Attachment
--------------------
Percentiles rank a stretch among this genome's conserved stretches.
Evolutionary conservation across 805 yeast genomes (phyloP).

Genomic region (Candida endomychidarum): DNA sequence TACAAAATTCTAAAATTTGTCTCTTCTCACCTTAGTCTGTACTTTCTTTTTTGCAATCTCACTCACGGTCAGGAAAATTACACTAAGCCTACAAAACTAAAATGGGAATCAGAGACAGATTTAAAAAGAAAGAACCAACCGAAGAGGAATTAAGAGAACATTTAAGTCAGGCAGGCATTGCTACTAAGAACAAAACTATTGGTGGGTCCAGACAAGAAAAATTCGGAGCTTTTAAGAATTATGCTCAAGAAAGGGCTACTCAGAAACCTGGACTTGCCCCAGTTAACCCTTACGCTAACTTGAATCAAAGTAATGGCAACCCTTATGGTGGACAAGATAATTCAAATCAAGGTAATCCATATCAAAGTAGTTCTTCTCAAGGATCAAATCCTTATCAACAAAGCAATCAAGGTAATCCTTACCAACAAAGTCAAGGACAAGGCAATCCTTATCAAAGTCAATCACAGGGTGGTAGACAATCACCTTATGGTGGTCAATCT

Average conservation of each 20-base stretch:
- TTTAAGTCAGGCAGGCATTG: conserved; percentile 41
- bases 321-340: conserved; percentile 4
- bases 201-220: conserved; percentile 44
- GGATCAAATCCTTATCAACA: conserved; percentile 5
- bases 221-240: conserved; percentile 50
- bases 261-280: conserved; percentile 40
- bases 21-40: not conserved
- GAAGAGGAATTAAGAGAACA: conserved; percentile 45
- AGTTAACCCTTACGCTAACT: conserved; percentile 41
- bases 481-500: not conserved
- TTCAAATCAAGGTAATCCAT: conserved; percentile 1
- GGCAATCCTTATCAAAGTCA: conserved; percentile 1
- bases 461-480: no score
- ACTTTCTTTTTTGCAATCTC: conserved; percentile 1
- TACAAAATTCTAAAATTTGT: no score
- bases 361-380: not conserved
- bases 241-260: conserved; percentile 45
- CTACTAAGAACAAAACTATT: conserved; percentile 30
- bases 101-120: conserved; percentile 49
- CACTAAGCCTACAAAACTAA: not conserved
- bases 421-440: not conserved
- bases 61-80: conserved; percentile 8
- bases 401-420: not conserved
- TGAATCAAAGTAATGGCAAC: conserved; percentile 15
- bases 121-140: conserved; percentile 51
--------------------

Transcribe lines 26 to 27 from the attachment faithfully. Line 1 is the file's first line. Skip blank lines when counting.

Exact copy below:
- bases 61-80: conserved; percentile 8
- bases 401-420: not conserved